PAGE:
What is a writing management plan? I hear you ask. Well, it’s a way to ensure you have set yourself up in the best possible way, creating an environment that lends itself to writing.
A question I often ask my coaching clients when we have come up with a plan together is:
What could derail this plan?
It’s an interesting question, and it makes my client stop for a moment and consider all of the things that could come along and get in the way of their action plan. So, what then?
Creating a writing management plan is not about writing routines, finding the time to write, and all that good stuff – it’s about ensuring that you have thought ahead to potential distractions and taken action before they derail your writing.
Here are three steps to create your own writing management plan:
1) Ask yourself, what could derail my writing plans this week? What could stop me from getting these words on the page? Write down the answers.
2) Consider what you could put in place to limit these distractions. Perhaps it’s asking for help, prepping a meal, or turning off your phone at a specific time.
3) Your final step is to take action. Put these things into place to ensure that your writing time is managed correctly. What does that mean to you? You might be setting up a writing habit, so you want to ensure that you have your cues and rewards correctly set up. As a reminder – creating a habit is a four-step process that looks like this:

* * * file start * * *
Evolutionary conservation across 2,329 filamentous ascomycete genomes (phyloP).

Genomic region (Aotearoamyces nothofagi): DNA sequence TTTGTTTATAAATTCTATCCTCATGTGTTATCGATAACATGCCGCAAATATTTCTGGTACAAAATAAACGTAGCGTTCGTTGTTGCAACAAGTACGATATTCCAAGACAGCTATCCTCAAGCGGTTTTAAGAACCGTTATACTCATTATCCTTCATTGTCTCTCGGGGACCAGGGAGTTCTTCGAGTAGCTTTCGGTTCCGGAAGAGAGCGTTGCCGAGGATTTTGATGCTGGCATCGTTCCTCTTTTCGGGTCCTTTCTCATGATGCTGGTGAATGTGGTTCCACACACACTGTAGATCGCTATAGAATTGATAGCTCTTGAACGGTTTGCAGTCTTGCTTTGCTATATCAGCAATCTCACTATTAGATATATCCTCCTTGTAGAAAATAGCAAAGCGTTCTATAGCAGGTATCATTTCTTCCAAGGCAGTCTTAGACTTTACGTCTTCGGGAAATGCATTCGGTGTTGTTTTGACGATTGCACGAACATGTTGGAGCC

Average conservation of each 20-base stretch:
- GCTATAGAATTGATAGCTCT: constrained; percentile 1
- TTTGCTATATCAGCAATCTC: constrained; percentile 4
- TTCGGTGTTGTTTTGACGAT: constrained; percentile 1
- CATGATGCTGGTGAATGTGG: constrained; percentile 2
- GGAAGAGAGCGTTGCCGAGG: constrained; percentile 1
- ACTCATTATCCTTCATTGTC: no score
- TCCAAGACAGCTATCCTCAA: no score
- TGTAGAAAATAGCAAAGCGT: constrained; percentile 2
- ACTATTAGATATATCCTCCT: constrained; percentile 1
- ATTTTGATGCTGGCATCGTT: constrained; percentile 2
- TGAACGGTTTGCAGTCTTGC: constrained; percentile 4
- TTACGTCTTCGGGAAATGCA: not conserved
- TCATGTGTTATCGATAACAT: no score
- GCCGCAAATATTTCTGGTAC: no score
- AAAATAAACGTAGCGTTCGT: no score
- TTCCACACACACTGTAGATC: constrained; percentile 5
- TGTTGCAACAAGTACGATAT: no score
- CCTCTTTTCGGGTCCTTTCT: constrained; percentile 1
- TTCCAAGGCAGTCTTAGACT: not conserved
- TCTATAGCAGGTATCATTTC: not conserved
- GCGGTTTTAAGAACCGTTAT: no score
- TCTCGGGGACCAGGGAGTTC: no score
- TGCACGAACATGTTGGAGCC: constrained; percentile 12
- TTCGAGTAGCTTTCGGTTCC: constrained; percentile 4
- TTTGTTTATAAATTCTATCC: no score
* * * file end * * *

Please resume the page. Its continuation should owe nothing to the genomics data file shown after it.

1 – Cue: Giving yourself a cue to begin – this means planning, setting an alert or alarm, and essentially reminding yourself of the habit.
2 – Craving: Imagining the satisfaction of having completed the act. What will you feel like once it’s complete? How awesome will it be to have written 1000 more words of your WIP?
3 – Response: The actual act of writing! Sitting down and cracking on with it.
4 – Reward: Pre-plan some reward or incentive for when you’ve completed the word count. It could be anything – from a cup of tea to a chocolate bar to an hour of your favourite show.
Once you have put your actions in place, you have set yourself up for the best possible start in managing your writing that week. Every time you plan to write ahead of time, consider the three steps above, and you’ll find yourself less distracted, more prepped, and with more words on the page.
Want to know more about creating a management plan that works for you? Coaching could be the answer. Click here to read more about what I offer.
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